Working out at the gym

25 04 2014

A student came to the Writing Centre looking for help with a research proposal for an essay. He wanted to write something about going to the gym and about protein shakes, but wasn’t sure what his thesis might be and what he wanted to explore. We talked about the topic of working out a bit, and I asked if he went to the gym. He replied that he had convinced himself it was for health reasons and staying fit but in fact was more about getting muscles.

I thought that a very interesting observation, one that I would say is almost ubiquitous these days and yet, people don’t really want to admit it. Why? Maybe because they don’t want to come across as shallow or superficial, which is understandable. When I got the gym today after jogging for a while down at Pacific Spirit Park, I couldn’t help but feel like when I sat down at the weight machine, that I was no longer doing it for my health. My run was my health thing; trying to build up some semblance of pecs is not necessary to maintain good health. It’s all aesthetics.

And as I looked around the room at all of the young men and women in tank tops, short shorts, gym shorts, and sweaty t-shirts, grunting and groaning while they willed themselves in the mirror to lift the heavy barbell one more time, or to jog another minute on the treadmill, or to hold that pose just another moment for the sake of tighter abs, I was suddenly so disgusted with myself (and yeah, with everyone too). But then I saw the links that tie everything together — the conditioning of everyone via society and overabundance of media images of ripped bodies as hot and desirable; shaming of bigger bodies; lack of address of issues such as masculinity and hypermasculinity. I saw how it all tied together, how it was a loop, and it made me sad.

And then I wondered when the last time any of these kids actually read a book for fun that wasn’t a textbook required for their course. Which I always end up thinking whenever I go to the gym and end up feeling superior to everyone, even when I scold myself for doing so.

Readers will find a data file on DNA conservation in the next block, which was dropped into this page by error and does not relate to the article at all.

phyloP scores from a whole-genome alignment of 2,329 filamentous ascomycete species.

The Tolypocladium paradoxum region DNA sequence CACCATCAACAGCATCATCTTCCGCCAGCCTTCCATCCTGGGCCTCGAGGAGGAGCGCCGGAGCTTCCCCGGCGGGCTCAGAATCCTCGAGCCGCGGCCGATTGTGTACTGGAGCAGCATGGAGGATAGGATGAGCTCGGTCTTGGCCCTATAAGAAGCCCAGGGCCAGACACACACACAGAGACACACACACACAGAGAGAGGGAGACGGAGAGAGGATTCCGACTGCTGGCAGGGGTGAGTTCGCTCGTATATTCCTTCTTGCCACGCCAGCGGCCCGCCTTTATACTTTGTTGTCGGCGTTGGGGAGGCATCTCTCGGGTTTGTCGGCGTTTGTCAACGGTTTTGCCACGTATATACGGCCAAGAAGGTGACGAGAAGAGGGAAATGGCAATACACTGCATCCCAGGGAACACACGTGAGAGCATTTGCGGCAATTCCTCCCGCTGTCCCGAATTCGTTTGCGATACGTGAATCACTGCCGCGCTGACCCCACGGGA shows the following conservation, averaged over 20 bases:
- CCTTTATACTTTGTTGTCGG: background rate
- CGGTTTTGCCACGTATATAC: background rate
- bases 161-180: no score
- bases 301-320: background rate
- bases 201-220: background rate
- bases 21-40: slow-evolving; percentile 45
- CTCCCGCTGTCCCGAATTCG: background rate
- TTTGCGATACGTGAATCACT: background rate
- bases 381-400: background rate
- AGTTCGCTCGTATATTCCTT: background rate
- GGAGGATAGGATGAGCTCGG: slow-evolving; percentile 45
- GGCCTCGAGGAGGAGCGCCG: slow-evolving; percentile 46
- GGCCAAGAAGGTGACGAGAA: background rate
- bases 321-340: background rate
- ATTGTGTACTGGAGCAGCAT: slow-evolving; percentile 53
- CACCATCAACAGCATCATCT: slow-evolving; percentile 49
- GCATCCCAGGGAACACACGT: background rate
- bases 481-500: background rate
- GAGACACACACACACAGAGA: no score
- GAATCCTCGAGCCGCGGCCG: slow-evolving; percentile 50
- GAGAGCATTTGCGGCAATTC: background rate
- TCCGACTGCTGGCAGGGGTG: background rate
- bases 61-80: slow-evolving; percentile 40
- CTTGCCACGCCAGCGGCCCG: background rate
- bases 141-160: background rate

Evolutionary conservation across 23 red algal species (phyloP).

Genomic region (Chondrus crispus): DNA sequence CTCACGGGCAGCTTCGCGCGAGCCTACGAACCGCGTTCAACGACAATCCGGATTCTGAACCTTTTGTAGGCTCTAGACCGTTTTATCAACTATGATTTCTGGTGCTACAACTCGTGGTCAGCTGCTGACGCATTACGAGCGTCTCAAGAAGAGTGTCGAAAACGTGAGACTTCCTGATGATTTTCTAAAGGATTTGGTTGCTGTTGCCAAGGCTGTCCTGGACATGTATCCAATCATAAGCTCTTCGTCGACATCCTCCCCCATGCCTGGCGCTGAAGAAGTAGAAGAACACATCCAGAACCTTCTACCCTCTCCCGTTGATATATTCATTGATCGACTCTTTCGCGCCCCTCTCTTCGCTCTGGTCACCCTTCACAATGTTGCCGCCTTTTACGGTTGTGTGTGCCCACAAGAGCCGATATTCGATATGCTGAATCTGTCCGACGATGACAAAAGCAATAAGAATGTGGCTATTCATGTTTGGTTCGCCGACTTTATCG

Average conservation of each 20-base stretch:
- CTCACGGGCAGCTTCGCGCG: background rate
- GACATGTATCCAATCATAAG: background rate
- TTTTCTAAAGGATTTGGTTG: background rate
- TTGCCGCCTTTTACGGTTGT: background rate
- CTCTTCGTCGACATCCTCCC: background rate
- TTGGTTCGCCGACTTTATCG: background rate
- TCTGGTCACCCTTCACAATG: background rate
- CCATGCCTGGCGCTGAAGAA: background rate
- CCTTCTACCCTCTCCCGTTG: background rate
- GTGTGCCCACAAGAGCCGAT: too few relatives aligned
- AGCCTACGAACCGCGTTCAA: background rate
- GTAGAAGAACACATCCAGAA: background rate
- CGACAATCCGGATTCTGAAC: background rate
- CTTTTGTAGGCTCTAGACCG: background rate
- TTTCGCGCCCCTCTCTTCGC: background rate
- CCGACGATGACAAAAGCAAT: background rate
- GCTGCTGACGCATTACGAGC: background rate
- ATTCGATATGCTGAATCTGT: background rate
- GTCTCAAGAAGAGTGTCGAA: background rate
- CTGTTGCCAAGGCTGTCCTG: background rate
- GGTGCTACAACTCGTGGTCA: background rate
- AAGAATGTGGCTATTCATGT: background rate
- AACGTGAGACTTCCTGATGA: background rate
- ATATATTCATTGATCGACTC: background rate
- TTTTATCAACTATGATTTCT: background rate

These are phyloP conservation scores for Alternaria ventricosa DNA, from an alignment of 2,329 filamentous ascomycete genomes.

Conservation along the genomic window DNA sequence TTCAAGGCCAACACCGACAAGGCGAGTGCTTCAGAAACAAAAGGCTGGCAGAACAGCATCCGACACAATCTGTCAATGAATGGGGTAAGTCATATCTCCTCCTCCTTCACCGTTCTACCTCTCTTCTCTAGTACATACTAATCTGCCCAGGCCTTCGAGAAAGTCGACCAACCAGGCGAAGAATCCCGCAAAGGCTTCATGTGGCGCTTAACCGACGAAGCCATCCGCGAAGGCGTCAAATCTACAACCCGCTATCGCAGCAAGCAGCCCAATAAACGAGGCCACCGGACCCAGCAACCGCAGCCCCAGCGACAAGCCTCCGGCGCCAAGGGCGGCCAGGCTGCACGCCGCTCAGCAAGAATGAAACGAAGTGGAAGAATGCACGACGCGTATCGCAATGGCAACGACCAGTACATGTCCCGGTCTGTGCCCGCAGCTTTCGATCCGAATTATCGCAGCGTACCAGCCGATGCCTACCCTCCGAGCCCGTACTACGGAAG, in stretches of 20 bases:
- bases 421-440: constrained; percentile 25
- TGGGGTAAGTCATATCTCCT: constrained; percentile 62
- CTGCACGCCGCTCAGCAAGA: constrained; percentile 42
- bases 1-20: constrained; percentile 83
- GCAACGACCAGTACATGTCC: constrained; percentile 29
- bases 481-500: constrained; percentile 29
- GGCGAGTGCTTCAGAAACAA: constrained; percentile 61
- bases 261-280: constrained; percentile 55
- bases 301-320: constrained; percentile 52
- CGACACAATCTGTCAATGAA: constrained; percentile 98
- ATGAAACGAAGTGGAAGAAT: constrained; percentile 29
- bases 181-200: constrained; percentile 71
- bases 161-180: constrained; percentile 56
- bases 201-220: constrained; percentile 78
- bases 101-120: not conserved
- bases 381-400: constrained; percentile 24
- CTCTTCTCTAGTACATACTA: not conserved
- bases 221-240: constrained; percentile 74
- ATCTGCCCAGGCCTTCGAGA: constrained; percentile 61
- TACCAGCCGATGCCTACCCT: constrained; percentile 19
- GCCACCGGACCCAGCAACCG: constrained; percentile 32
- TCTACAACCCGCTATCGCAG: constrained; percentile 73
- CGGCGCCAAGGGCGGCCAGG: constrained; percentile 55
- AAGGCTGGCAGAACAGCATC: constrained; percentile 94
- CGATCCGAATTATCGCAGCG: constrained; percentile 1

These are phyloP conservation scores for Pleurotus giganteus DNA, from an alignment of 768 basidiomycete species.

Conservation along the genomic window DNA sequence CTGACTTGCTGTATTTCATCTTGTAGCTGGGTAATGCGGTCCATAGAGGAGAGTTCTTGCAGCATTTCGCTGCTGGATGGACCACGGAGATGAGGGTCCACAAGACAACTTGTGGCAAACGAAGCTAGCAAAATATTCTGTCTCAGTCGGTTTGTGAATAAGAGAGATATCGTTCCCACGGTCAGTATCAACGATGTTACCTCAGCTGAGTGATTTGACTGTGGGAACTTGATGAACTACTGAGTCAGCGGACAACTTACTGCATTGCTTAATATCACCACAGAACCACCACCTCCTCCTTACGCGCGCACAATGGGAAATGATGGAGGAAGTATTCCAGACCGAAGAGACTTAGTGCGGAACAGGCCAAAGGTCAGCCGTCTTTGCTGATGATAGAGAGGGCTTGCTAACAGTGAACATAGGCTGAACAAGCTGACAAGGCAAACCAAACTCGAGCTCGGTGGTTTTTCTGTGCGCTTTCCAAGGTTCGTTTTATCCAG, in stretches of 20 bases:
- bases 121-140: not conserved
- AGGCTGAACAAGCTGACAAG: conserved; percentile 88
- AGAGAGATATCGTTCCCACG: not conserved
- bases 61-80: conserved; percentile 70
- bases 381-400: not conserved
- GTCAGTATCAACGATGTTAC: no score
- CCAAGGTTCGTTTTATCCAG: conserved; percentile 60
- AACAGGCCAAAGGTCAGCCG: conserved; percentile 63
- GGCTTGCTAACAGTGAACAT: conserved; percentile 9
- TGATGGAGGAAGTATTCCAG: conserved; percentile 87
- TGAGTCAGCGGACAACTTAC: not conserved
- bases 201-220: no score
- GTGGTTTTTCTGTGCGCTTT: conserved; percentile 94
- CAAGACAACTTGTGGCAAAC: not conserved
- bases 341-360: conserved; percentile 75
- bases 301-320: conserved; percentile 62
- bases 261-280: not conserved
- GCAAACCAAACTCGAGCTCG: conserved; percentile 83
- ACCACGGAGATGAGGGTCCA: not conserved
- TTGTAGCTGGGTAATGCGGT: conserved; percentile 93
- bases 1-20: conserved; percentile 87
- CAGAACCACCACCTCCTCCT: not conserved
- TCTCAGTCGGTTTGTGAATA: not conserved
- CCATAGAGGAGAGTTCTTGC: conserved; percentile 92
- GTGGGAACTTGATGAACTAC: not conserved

I very much enjoyed jogging in the park. It’s a positive environment to be in. The gym? Not so much.

Everyone should eat more fibre

9 04 2014

I’m only saying this because my digestion’s been weird for the past few weeks. I think I need more fibre in my diet, but it’s hard to tell. I do think I’m definitely not getting as much as I used to, so I will now be stuffing myself with multigrain cereal and flax seeds. With broccoli.


Toxin, Toxout

15 02 2014

From the authors of Slow Death by Rubber Duck, Bruce Lourie and RickĀ  Smith are back with their new, eye-opening book, Toxin, Toxout. Toxins are back, and they’re EVERYWHERE. God, this book was so illuminating and yet so freaking scary at the same time — the amount of harmful substances in our everyday products are causing so many changes in not only the environment, but also to our bodies. I like to think I lead a somewhat healthy lifestyle in terms of staying away from plastics, recycling everything that I can, producing as little waste as possible, but this book made me really aware of the possible amount of chemicals that are in my body from things I never thought of before, like dust in the air and chemicals inside cars. I’m also more aware that I haven’t been exercising as regularly as I should have been (I blame it on school! It’s all university’s fault!), which has also kept toxins in my body.

I could go on and on about all these horrible things, but everyone should really give this a read because this we are all affected by toxic chemicals far more than we realize. And if you care about your health, you probably need to change how you live. Or you’ll dieeeeeeeeee!

Seriously though. Read this book.

PS. Look at the cool underwear Rick sent me! Thanks, Rick!